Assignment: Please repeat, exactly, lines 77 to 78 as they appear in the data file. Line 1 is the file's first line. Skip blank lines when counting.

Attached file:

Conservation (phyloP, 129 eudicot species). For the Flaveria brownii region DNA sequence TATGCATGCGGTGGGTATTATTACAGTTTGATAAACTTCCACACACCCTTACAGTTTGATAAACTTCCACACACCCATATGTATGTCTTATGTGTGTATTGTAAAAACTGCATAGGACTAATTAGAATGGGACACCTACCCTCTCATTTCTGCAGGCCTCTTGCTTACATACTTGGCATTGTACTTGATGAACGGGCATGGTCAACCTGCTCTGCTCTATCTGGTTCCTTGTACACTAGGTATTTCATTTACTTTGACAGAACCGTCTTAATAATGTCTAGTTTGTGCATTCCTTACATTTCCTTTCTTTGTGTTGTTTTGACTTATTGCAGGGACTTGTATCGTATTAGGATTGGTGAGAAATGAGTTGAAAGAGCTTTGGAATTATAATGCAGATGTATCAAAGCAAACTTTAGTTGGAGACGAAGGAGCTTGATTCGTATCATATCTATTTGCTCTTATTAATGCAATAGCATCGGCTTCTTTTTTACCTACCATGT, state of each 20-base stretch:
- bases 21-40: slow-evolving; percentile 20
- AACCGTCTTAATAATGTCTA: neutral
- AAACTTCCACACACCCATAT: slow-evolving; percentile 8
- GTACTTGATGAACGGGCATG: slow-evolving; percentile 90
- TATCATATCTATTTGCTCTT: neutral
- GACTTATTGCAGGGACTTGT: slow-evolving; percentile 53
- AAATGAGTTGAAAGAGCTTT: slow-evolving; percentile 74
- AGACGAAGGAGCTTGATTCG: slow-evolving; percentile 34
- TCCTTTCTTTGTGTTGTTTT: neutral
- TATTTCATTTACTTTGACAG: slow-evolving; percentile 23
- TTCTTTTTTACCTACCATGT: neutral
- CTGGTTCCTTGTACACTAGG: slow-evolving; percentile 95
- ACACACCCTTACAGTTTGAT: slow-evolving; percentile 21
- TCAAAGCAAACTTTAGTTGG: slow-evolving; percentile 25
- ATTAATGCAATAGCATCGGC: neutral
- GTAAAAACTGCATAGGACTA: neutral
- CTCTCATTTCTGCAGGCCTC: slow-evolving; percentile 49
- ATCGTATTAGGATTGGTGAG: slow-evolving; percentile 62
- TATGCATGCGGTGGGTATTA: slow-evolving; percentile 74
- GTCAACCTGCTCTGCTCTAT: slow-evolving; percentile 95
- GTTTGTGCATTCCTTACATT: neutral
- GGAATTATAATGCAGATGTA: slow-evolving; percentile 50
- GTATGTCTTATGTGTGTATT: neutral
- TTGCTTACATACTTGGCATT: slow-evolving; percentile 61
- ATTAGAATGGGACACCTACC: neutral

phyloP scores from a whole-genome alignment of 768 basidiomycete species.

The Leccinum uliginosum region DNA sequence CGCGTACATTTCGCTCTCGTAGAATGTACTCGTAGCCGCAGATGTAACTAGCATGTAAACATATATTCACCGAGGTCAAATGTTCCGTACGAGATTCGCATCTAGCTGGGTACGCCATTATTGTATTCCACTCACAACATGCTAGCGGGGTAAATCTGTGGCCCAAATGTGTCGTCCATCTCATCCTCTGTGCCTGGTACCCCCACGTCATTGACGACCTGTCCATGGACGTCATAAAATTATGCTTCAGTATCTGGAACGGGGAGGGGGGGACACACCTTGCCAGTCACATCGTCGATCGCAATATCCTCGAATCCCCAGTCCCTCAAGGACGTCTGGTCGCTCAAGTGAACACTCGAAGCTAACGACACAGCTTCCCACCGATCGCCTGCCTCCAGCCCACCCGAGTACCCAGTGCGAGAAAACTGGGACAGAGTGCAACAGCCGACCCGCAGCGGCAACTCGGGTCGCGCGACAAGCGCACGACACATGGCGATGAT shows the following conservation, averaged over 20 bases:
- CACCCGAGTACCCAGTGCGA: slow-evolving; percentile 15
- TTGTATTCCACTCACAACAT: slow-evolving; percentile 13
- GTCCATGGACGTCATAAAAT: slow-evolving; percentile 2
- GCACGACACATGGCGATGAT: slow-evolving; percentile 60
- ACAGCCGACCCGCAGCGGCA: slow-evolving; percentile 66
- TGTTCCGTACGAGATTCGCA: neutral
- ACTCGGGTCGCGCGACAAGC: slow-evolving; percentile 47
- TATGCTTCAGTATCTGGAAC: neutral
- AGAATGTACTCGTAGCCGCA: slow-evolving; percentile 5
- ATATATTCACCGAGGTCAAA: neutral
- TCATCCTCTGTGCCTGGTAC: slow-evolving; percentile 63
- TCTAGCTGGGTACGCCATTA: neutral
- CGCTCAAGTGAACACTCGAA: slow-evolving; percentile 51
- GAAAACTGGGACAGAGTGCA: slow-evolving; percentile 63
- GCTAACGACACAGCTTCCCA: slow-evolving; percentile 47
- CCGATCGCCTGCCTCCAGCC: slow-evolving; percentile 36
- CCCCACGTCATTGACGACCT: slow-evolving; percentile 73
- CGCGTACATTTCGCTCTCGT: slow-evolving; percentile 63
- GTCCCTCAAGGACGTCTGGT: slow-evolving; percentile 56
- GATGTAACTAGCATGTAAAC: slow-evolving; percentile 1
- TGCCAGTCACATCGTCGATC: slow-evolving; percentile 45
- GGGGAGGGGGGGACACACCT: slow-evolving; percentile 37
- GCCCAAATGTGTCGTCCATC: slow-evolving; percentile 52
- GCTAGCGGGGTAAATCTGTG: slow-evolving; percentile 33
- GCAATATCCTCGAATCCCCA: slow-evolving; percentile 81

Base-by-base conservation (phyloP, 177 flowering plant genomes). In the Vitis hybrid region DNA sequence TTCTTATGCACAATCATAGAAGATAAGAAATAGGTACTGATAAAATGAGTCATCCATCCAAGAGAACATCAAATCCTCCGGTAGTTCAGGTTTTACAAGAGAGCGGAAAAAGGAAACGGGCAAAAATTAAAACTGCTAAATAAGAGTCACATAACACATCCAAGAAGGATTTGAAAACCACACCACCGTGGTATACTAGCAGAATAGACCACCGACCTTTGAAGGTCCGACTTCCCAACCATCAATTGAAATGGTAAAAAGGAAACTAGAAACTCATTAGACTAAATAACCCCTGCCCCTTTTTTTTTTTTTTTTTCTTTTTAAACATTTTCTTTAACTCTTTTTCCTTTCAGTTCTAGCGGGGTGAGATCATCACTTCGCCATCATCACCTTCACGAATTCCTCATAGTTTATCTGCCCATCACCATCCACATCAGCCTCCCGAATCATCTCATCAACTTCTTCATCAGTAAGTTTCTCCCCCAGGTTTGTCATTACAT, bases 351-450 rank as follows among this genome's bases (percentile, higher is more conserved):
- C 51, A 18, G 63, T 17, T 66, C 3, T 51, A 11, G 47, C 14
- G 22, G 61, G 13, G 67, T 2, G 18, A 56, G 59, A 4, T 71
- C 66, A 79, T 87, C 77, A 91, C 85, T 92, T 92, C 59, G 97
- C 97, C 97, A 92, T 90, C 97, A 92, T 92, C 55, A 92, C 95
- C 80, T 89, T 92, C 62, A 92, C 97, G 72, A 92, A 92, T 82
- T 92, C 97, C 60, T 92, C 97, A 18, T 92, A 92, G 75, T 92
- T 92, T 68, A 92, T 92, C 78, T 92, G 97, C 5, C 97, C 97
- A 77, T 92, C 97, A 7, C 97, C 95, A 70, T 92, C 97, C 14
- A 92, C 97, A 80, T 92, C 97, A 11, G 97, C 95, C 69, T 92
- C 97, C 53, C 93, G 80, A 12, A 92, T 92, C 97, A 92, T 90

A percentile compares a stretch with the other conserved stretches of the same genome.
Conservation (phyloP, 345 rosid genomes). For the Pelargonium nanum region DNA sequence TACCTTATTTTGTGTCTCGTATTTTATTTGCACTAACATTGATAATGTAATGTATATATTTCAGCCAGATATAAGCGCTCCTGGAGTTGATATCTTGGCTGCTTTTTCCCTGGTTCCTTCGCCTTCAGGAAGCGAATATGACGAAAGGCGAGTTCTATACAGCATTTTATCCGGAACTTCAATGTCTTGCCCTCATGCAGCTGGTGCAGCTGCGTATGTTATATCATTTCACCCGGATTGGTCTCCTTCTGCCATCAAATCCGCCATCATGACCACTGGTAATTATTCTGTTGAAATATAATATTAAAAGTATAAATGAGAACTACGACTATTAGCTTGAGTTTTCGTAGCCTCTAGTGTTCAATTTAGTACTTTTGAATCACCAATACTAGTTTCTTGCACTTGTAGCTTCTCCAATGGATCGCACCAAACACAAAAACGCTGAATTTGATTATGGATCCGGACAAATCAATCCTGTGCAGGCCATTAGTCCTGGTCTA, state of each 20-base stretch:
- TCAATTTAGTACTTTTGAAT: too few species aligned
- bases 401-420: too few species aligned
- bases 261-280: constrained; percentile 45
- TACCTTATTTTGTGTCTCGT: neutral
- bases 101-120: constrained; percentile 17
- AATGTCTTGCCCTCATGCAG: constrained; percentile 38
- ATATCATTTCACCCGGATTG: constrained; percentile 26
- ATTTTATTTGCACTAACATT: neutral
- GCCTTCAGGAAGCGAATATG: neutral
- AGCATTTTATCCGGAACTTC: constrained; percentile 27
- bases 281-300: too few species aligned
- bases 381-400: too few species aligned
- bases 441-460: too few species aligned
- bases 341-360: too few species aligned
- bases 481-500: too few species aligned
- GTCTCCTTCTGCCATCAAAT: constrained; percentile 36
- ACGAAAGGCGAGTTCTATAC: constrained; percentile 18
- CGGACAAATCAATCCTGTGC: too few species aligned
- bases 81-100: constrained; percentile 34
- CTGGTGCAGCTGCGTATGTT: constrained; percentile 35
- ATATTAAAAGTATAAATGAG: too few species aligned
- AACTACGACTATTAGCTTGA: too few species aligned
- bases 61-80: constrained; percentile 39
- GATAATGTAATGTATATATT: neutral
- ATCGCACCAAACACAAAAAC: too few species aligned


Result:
- bases 281-300: too few species aligned
- bases 381-400: too few species aligned